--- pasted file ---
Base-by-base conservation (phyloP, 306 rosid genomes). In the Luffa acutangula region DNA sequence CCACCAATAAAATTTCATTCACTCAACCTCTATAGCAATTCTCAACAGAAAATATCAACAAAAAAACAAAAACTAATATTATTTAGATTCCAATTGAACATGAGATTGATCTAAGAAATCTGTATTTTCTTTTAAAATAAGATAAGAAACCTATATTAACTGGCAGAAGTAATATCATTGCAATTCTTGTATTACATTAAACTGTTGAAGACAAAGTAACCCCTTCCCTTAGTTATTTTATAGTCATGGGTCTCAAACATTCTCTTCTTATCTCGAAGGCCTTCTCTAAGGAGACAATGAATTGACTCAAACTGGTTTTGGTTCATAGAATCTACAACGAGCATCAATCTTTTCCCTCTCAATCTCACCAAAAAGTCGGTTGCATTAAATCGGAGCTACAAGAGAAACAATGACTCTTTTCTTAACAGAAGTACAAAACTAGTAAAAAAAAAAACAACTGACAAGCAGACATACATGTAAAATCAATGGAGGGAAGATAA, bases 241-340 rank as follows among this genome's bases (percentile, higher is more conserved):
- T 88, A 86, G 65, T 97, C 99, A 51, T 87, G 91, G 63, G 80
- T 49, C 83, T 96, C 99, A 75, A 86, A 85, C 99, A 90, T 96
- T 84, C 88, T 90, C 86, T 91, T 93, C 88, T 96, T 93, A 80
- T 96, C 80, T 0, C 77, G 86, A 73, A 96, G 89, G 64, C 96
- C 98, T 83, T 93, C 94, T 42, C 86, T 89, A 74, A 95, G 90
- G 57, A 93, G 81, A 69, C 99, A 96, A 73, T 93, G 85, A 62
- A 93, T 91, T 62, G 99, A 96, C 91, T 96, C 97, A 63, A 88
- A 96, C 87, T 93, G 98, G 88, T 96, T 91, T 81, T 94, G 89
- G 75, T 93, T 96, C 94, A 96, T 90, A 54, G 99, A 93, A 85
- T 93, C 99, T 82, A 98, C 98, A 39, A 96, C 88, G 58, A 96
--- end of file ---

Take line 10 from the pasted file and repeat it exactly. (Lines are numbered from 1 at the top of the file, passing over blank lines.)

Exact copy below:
- G 75, T 93, T 96, C 94, A 96, T 90, A 54, G 99, A 93, A 85